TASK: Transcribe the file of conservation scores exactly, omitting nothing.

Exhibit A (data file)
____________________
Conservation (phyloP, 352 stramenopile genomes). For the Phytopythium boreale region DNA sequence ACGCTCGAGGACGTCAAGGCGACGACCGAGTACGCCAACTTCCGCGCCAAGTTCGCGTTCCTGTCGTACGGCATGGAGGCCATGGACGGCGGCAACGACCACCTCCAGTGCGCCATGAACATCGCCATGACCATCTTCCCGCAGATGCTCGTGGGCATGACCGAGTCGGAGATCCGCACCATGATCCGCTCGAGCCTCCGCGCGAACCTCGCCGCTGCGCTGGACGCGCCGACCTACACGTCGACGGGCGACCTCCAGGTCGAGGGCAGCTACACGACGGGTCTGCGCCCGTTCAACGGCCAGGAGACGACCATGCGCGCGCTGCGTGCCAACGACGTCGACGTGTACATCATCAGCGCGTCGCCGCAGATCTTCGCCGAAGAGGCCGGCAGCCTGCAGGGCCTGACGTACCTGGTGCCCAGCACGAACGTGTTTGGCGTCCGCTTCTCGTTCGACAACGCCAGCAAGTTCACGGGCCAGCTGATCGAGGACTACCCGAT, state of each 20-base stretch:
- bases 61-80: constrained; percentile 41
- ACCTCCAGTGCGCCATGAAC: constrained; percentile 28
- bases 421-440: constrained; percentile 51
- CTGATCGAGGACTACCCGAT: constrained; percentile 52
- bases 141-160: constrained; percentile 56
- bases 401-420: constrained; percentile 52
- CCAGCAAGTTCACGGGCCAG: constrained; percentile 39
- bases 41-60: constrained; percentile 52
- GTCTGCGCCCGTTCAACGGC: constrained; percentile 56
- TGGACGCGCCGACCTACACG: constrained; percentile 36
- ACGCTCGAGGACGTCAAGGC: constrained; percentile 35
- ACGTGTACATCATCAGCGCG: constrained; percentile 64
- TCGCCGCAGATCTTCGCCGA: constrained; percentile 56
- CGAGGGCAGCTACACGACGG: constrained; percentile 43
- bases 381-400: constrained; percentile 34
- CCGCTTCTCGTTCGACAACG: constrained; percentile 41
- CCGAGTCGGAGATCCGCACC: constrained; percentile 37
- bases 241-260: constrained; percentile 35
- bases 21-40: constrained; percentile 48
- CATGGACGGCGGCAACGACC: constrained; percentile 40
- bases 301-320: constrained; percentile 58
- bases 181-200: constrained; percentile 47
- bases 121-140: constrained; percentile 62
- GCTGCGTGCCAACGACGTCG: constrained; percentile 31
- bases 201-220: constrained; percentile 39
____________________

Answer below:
Conservation (phyloP, 352 stramenopile genomes). For the Phytopythium boreale region DNA sequence ACGCTCGAGGACGTCAAGGCGACGACCGAGTACGCCAACTTCCGCGCCAAGTTCGCGTTCCTGTCGTACGGCATGGAGGCCATGGACGGCGGCAACGACCACCTCCAGTGCGCCATGAACATCGCCATGACCATCTTCCCGCAGATGCTCGTGGGCATGACCGAGTCGGAGATCCGCACCATGATCCGCTCGAGCCTCCGCGCGAACCTCGCCGCTGCGCTGGACGCGCCGACCTACACGTCGACGGGCGACCTCCAGGTCGAGGGCAGCTACACGACGGGTCTGCGCCCGTTCAACGGCCAGGAGACGACCATGCGCGCGCTGCGTGCCAACGACGTCGACGTGTACATCATCAGCGCGTCGCCGCAGATCTTCGCCGAAGAGGCCGGCAGCCTGCAGGGCCTGACGTACCTGGTGCCCAGCACGAACGTGTTTGGCGTCCGCTTCTCGTTCGACAACGCCAGCAAGTTCACGGGCCAGCTGATCGAGGACTACCCGAT, state of each 20-base stretch:
- bases 61-80: constrained; percentile 41
- ACCTCCAGTGCGCCATGAAC: constrained; percentile 28
- bases 421-440: constrained; percentile 51
- CTGATCGAGGACTACCCGAT: constrained; percentile 52
- bases 141-160: constrained; percentile 56
- bases 401-420: constrained; percentile 52
- CCAGCAAGTTCACGGGCCAG: constrained; percentile 39
- bases 41-60: constrained; percentile 52
- GTCTGCGCCCGTTCAACGGC: constrained; percentile 56
- TGGACGCGCCGACCTACACG: constrained; percentile 36
- ACGCTCGAGGACGTCAAGGC: constrained; percentile 35
- ACGTGTACATCATCAGCGCG: constrained; percentile 64
- TCGCCGCAGATCTTCGCCGA: constrained; percentile 56
- CGAGGGCAGCTACACGACGG: constrained; percentile 43
- bases 381-400: constrained; percentile 34
- CCGCTTCTCGTTCGACAACG: constrained; percentile 41
- CCGAGTCGGAGATCCGCACC: constrained; percentile 37
- bases 241-260: constrained; percentile 35
- bases 21-40: constrained; percentile 48
- CATGGACGGCGGCAACGACC: constrained; percentile 40
- bases 301-320: constrained; percentile 58
- bases 181-200: constrained; percentile 47
- bases 121-140: constrained; percentile 62
- GCTGCGTGCCAACGACGTCG: constrained; percentile 31
- bases 201-220: constrained; percentile 39